Abstract

Inspection of a pattern of horizontal, vertical, or oblique lines differentially affects the visual acuity for test gratings as a function of their orientation. After a horizontal grating is viewed for 1 sec or longer, the resolution threshold for horizontal contours is greater than the threshold for the identification of vertical and obliquely oriented contours. Conversely, prolonged viewing of vertical contours raises the threshold for the identification of vertical lines above those for other orientations. Similar results are found following adapting exposures to left-and right-oblique contours. The differential masking effects are systematic functions of the duration of exposure to the light-and-dark adapting pattern.

© 1968 Optical Society of America

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References

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  1. J. L. Brown, J. Eng. Psychol. 3, 53 (1964); J. L. Brown, C. H. Graham, H. Leibowitz, and H. Ranken, J. Opt. Soc. Am. 43, 197 (1953); A. L. Diamond and A. S. Gilinsky, J. Exptl. Psychol. 50, 134 (1955).
    [CrossRef] [PubMed]
  2. R. W. Sekuler and L. Ganz, Science 139, 419 (1963).
    [CrossRef] [PubMed]
  3. C. McCollough, Science 149, 1115 (1965).
    [CrossRef] [PubMed]
  4. D. H. Hubel, J. Opt. Soc. Am. 53, 58 (1963); D. H. Hubel and T. N. Wiesel, J. Physiol. (London) 160, 106 (1962); D. H. Hubel and T. N. Wiesel, J. Neurophysiol. 28, 229 (1965).
    [CrossRef] [PubMed]

1965 (1)

C. McCollough, Science 149, 1115 (1965).
[CrossRef] [PubMed]

1964 (1)

J. L. Brown, J. Eng. Psychol. 3, 53 (1964); J. L. Brown, C. H. Graham, H. Leibowitz, and H. Ranken, J. Opt. Soc. Am. 43, 197 (1953); A. L. Diamond and A. S. Gilinsky, J. Exptl. Psychol. 50, 134 (1955).
[CrossRef] [PubMed]

1963 (2)

Brown, J. L.

J. L. Brown, J. Eng. Psychol. 3, 53 (1964); J. L. Brown, C. H. Graham, H. Leibowitz, and H. Ranken, J. Opt. Soc. Am. 43, 197 (1953); A. L. Diamond and A. S. Gilinsky, J. Exptl. Psychol. 50, 134 (1955).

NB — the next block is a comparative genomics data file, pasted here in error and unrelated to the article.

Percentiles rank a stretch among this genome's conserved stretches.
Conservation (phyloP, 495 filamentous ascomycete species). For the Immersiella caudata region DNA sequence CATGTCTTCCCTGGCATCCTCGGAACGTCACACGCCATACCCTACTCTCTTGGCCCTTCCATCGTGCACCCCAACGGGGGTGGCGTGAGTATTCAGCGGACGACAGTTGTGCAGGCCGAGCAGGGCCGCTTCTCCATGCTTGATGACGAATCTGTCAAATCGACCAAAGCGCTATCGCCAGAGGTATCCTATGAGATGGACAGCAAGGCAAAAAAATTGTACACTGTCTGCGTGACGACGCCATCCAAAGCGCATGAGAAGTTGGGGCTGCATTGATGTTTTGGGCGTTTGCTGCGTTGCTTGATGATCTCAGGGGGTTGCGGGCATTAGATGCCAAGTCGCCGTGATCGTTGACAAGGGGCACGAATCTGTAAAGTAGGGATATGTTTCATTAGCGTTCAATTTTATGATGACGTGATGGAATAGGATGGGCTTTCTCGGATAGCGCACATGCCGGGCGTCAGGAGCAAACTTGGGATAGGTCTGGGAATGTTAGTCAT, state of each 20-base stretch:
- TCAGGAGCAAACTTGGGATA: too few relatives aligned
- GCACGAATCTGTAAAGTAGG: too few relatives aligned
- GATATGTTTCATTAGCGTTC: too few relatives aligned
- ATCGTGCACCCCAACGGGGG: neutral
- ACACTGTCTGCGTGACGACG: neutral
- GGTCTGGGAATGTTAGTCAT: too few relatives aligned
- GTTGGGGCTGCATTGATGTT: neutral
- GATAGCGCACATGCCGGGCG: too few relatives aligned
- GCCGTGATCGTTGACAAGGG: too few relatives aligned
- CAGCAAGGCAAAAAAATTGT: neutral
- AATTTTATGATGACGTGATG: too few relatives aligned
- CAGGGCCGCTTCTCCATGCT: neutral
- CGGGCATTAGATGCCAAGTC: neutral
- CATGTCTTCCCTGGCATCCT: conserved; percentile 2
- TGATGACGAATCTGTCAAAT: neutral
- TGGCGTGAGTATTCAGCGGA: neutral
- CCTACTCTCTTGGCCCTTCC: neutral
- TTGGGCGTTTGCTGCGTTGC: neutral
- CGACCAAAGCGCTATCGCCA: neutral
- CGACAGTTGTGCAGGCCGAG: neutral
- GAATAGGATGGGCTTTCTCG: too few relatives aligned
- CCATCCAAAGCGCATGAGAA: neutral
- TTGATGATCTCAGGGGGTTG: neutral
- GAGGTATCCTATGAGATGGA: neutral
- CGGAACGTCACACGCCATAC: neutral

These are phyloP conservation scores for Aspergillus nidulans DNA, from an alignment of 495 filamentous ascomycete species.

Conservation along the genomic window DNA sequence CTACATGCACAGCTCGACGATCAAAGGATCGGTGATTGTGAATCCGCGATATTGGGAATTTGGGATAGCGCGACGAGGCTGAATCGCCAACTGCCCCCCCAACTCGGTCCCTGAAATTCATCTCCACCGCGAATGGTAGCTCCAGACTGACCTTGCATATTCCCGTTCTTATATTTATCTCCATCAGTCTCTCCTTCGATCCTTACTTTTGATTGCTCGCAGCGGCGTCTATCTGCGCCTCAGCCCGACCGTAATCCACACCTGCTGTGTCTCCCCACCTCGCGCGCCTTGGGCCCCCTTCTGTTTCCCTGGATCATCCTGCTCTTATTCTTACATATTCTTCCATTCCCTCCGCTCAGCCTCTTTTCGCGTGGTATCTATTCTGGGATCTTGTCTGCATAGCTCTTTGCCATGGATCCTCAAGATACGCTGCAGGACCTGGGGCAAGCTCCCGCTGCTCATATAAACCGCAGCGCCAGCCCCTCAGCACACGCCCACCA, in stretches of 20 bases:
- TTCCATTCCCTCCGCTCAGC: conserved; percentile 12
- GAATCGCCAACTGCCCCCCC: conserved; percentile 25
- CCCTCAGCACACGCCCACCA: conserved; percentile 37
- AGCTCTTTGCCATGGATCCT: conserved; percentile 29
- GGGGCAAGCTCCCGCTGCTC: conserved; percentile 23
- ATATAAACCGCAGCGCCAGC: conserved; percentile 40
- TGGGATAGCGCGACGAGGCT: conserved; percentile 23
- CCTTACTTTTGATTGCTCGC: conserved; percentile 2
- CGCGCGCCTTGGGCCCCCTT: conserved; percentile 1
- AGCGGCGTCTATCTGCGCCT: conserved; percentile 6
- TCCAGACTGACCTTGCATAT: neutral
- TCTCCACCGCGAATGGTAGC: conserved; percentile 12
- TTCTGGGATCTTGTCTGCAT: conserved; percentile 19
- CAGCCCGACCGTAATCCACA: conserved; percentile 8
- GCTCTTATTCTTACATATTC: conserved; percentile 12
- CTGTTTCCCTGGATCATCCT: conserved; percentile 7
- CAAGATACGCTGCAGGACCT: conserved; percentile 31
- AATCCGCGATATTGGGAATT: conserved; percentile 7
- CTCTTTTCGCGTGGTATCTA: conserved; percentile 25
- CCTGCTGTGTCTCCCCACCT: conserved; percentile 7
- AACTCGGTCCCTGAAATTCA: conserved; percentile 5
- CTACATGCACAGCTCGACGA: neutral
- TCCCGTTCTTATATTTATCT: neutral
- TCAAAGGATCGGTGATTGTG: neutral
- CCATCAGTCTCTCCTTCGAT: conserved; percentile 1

[CrossRef] [PubMed]

Ganz, L.

R. W. Sekuler and L. Ganz, Science 139, 419 (1963).
[CrossRef] [PubMed]

Hubel, D. H.

McCollough, C.

C. McCollough, Science 149, 1115 (1965).
[CrossRef] [PubMed]

Sekuler, R. W.

R. W. Sekuler and L. Ganz, Science 139, 419 (1963).
[CrossRef] [PubMed]

J. Eng. Psychol. (1)

J. L. Brown, J. Eng. Psychol. 3, 53 (1964); J. L. Brown, C. H. Graham, H. Leibowitz, and H. Ranken, J. Opt. Soc. Am. 43, 197 (1953); A. L. Diamond and A. S. Gilinsky, J. Exptl. Psychol. 50, 134 (1955).
[CrossRef] [PubMed]

J. Opt. Soc. Am. (1)

Science (2)

R. W. Sekuler and L. Ganz, Science 139, 419 (1963).
[CrossRef] [PubMed]

C. McCollough, Science 149, 1115 (1965).
[CrossRef] [PubMed]

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Figures (6)

Fig. 1
Fig. 1

Relative frequency of detection of the horizontal acuity target following exposures of various durations to horizontal lines (squares) and to vertical lines (ovals). Each point is based on 100 randomized presentations of the horizontal test stimulus; observer, GK.

Fig. 2
Fig. 2

Relative frequency of detection of the vertical acuity target following exposures of various durations to horizontal lines (squares) and to vertical lines (ovals). Each point is based on 100 randomized presentations of the vertical test stimulus; observer, GK.

Fig. 3
Fig. 3

Acuity thresholds for the horizontal test orientation as a function of exposure time to adapting striate and nonstriate displays. Points are means for the four observers. Adaptation pattern with the same (horizontal) orientation as the test target ——; adaptation pattern 90° (vertical) to test target — ⋯ — ⋯—; nonstriate adaptation – – – –.

Fig. 4
Fig. 4

Acuity thresholds for the vertical test orientation as a function of exposure time to adapting striate and nonstriate displays. Points are means of the four observers. Adaptation pattern with the same (vertical) orientation as the test target ——; adaptation pattern 90° (horizontal) to test target —⋯ — ⋯ —; nonstriate adaptation – – – –.

Fig. 5
Fig. 5

Acuity thresholds for the right-oblique test orientation as a function of exposure time to adapting striate and nonstriate displays. Points are means of the four observers. Adaptation pattern with the same (right oblique) orientation as the test target ——; adaptation pattern 90° (left oblique) to test target — ⋯ — ⋯ —; nonstriate adaptation – – – –.

Fig. 6
Fig. 6

Acuity thresholds for the left-oblique test orientation as a function of exposure time to adapting striate and nonstriate displays. Points are means of the four observers. Adaptation pattern with the same (left oblique) orientation as the test target ——; adaptation pattern 90° (right oblique) to test target — ⋯ — ⋯ —; nonstriate adaptation – – – –.

Tables (1)

Tables Icon

Table I Duration thresholds (msec) required for identification of test orientation following exposures of various durations to adaptation patterns.